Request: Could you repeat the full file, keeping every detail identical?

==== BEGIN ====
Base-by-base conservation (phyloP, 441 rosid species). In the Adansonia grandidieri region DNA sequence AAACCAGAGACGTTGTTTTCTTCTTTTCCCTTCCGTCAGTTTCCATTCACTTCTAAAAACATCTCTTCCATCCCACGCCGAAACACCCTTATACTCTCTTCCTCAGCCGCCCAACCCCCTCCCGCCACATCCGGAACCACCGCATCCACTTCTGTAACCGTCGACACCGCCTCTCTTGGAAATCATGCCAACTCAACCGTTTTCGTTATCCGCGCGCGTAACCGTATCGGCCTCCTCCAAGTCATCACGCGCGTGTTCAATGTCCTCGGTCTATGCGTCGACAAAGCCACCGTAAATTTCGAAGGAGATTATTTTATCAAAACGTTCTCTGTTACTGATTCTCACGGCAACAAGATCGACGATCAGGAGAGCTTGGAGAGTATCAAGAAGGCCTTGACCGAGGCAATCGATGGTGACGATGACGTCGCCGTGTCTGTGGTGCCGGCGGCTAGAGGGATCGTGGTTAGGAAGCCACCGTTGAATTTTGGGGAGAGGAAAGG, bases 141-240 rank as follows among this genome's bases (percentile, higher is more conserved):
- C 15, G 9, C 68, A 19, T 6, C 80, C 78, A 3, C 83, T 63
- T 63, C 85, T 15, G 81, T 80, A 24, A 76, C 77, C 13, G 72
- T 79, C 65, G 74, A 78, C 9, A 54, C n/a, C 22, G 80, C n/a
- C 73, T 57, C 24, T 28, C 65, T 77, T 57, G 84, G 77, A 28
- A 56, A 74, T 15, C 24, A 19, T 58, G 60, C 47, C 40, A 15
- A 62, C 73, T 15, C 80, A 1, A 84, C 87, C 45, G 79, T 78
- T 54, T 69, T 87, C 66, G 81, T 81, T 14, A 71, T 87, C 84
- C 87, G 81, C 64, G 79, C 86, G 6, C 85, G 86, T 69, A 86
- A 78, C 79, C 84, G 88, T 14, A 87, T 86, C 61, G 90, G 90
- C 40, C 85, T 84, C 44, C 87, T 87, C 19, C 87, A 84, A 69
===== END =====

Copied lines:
Base-by-base conservation (phyloP, 441 rosid species). In the Adansonia grandidieri region DNA sequence AAACCAGAGACGTTGTTTTCTTCTTTTCCCTTCCGTCAGTTTCCATTCACTTCTAAAAACATCTCTTCCATCCCACGCCGAAACACCCTTATACTCTCTTCCTCAGCCGCCCAACCCCCTCCCGCCACATCCGGAACCACCGCATCCACTTCTGTAACCGTCGACACCGCCTCTCTTGGAAATCATGCCAACTCAACCGTTTTCGTTATCCGCGCGCGTAACCGTATCGGCCTCCTCCAAGTCATCACGCGCGTGTTCAATGTCCTCGGTCTATGCGTCGACAAAGCCACCGTAAATTTCGAAGGAGATTATTTTATCAAAACGTTCTCTGTTACTGATTCTCACGGCAACAAGATCGACGATCAGGAGAGCTTGGAGAGTATCAAGAAGGCCTTGACCGAGGCAATCGATGGTGACGATGACGTCGCCGTGTCTGTGGTGCCGGCGGCTAGAGGGATCGTGGTTAGGAAGCCACCGTTGAATTTTGGGGAGAGGAAAGG, bases 141-240 rank as follows among this genome's bases (percentile, higher is more conserved):
- C 15, G 9, C 68, A 19, T 6, C 80, C 78, A 3, C 83, T 63
- T 63, C 85, T 15, G 81, T 80, A 24, A 76, C 77, C 13, G 72
- T 79, C 65, G 74, A 78, C 9, A 54, C n/a, C 22, G 80, C n/a
- C 73, T 57, C 24, T 28, C 65, T 77, T 57, G 84, G 77, A 28
- A 56, A 74, T 15, C 24, A 19, T 58, G 60, C 47, C 40, A 15
- A 62, C 73, T 15, C 80, A 1, A 84, C 87, C 45, G 79, T 78
- T 54, T 69, T 87, C 66, G 81, T 81, T 14, A 71, T 87, C 84
- C 87, G 81, C 64, G 79, C 86, G 6, C 85, G 86, T 69, A 86
- A 78, C 79, C 84, G 88, T 14, A 87, T 86, C 61, G 90, G 90
- C 40, C 85, T 84, C 44, C 87, T 87, C 19, C 87, A 84, A 69